Esther Teichmann looks at the relationships between loss, desire and the imaginary. Blurring autobiography and fiction, narratives emerge from fragments.
A giant camera stands on the edge of a cliff overlooking the sea. She walks into its dark belly, eyes adjusting to the change in light. The lens in the center of its conical roof focuses the image outdoors onto a mirror, projecting it upon the concave circular dish in the room’s middle. The eggshell lacquered projection bowl now holds the most exquisite image – tiny crystalline waves break silently over jagged cliffs, water droplets spray in minute detail.
Its circumference would fit a curled-up body almost exactly. She could sleep here, waves crashing upon skin, dancing across eyelids, covering her with their continual circular motion. She will come back here one day and he will stand behind her. Together they will inhale the image in silence, breath suspended, waiting for that moment when the late afternoon sun hits mute waves, flooding everything inside her in an overexposed glow of too much light.
He comes to her room, above the cliffs and the sea, surrounded by a thick jungle garden. She tastes her saltiness in his mouth, the taste of the ocean, the sweet smell of swamps. Deep-sea diving, eyes open, swimming from luminous turquoise into dark blue, towards almost black waters. Unafraid, she swims down, through caves, under waterfalls, no longer needing to breathe, past and with all the women who are a part of her. The soft downy hair of his armpit feels like the cradle next to her mother’s breast in which her head still fits exactly.
She wraps herself around him the way she and her sisters used to sleep entwined – no longer homesick. He sleeps arms outstretched as though crucified, wrists upturned, chest exposed. She watches him, tracing his veins with her eyes, until they disappear beneath flesh, thinking of the bodies that have been as familiar as his is becoming, the strangeness of intimacy.
Her gaze falls upon the fractal scar beginning at the base of his throat, in that soft indentation between two arteries. From this tender point, it spreads out and down like the finest of seaweed, fossilized upon him in one violent moment. Touching his lightning scar, reading the strange map etched into him. It glistens a coral pink, like the inside of the seashell she holds to her ear, listening to the ocean to fall asleep. She keeps a thicker kind of seaweed in the bath, the brackish salty smell reaching her boat-bed when a breeze moves across the room. She keeps these washed up branches of slippery leather, so as to bathe within their drowned mermaids’ embrace, lowering herself into their tentacles as he sleeps oblivious, a few feet away. 1
In David Knowles' novella, The Secrets of the Camera Obscura, 2 the giant camera nestled on top of Point Lobos in San Francisco 3, is at the centre of a tale of love and obsession. Returning always to the special powers of the camera obscura and its ability to both focus more clearly whilst simultaneously transforming the world beyond it, we are taken on a journey through history which links vision to desire and murder.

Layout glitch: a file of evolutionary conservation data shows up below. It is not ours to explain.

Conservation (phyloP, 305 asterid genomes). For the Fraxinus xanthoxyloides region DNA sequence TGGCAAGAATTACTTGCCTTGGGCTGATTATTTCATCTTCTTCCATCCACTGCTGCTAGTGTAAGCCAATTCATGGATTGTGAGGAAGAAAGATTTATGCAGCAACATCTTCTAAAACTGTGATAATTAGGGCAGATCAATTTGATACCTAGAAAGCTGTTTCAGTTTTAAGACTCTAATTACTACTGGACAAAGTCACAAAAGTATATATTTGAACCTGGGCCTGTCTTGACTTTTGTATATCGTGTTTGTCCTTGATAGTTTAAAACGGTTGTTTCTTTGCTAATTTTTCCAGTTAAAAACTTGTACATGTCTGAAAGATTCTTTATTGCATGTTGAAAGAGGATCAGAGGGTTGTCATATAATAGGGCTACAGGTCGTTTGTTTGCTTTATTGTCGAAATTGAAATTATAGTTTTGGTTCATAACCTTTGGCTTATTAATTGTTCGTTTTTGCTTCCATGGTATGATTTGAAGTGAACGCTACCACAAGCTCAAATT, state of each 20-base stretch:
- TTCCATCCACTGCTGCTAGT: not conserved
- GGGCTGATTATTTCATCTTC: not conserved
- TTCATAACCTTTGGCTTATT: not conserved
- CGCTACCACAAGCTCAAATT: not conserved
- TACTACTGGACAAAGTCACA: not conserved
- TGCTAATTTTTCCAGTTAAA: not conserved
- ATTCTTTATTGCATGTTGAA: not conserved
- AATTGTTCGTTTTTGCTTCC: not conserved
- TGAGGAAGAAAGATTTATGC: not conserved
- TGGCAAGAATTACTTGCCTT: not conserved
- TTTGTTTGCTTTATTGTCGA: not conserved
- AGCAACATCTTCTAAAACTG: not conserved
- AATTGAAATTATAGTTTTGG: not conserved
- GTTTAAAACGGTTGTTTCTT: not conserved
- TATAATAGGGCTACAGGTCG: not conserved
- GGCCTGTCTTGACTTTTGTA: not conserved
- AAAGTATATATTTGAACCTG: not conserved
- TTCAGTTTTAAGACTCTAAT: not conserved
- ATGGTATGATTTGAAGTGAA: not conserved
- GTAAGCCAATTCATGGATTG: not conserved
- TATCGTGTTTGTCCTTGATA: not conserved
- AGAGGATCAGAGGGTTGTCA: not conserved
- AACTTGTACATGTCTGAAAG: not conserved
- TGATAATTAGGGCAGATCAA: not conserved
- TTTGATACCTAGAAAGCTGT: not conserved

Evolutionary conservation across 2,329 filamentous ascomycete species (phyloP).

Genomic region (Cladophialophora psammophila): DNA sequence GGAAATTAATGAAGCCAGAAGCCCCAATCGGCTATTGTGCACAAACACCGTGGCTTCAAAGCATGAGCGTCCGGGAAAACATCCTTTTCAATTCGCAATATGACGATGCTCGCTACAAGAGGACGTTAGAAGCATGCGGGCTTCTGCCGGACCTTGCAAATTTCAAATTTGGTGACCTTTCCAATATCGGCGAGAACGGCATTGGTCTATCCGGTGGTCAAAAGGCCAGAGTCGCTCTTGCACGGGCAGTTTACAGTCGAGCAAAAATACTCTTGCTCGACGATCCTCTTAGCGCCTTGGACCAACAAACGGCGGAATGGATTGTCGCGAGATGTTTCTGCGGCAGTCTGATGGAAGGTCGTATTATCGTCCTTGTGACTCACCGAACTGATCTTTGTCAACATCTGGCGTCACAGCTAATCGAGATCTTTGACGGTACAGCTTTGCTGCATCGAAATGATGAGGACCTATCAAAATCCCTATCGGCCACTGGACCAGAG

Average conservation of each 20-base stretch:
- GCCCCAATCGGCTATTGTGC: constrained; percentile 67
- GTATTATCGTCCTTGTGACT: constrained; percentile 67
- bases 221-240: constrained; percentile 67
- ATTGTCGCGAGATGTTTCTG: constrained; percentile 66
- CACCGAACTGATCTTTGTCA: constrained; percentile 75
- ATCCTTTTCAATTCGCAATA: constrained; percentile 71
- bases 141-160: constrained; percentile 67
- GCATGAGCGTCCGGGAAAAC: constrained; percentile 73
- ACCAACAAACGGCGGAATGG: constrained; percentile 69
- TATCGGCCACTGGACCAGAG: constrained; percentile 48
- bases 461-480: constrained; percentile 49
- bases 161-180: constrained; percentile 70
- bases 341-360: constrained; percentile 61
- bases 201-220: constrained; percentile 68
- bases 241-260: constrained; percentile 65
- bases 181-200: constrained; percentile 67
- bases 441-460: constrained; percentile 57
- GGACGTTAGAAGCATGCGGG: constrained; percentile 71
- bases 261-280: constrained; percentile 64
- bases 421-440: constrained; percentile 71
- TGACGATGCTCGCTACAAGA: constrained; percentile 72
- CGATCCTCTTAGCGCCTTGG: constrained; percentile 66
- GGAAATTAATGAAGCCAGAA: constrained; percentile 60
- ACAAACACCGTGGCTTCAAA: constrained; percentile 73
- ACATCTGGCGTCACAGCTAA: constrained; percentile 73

The fog rolls in from the ocean and the camera screen goes gray….
The only clues are the black letters, GIANT CAMERA, painted on the east wall. In those words lies the key to understanding the machine, for when you pass into the small dark chamber you have entered the insides of a camera, a camera in which you are the film, or more precisely, your memory is. 4
— Esther Teichmann
Esther Teichmann is an artist and writer. She received a PhD in Fine Art from the Royal College of Art in 2011, and is Senior Lecturer at the University of the Arts London, spending 2012 – 2013 as Guest Professor at the California College of the Arts in San Francisco. From April 2018 Esther will be Head of Programme for the MRes at the RCA.
Working with the photographic across still and moving image installations, Teichmann looks at the relationships between loss, desire and the imaginary. Blurring autobiography and fiction, narratives emerge from fragments. She shows and publishes her work internationally, recently collaborating with composer Deirdre Gribbin, writer Carol Mavor and Studio Hato for the solo museum show Heavy the Sea, Transformer Station, Cleveland, 2017. Esther co-edited and co-curated the book and exhibition Staging Disorder with artist Christopher Stewart in 2015 (UAL), and is currently working on a monograph of visual works and essays, Fulmine, forthcoming from Stanley/ Barker.
- 1. Extract from Fractal Scars, Salt Water and Tears, Esther Teichmann, 2012
- 2. David Knowles, The Secrets of the Camera Obscura, San Francisco, Chronicle Books, 1994, extracts from pp.11-13.
- 3. www.giantcamera.com, 1096 Point Lobos, San Francisco, CA 94121.
- 4. Detailed Close-Ups of Far-Off Scenes, Life Magazine, March 1st 1954. “The camera obscura is a centuries old invention, often attributed to Leonardo da Vinci. Some years ago an encyclopedic description of the device caught the eye of Floyd Jennings, a San Francisco businessman, who built one as a tourist attraction on a cliff overlooking Seal Rocks. Basically, his camera obscura is a 20x20-foot darkened room with a 150-inch focal length lens through which light from the outdoor scene enters to form a lifelike image on a white-topped table. The effect is startling… And since there is no extraneous light, the colours are revealed more vividly and faithfully then they normally appear outside.”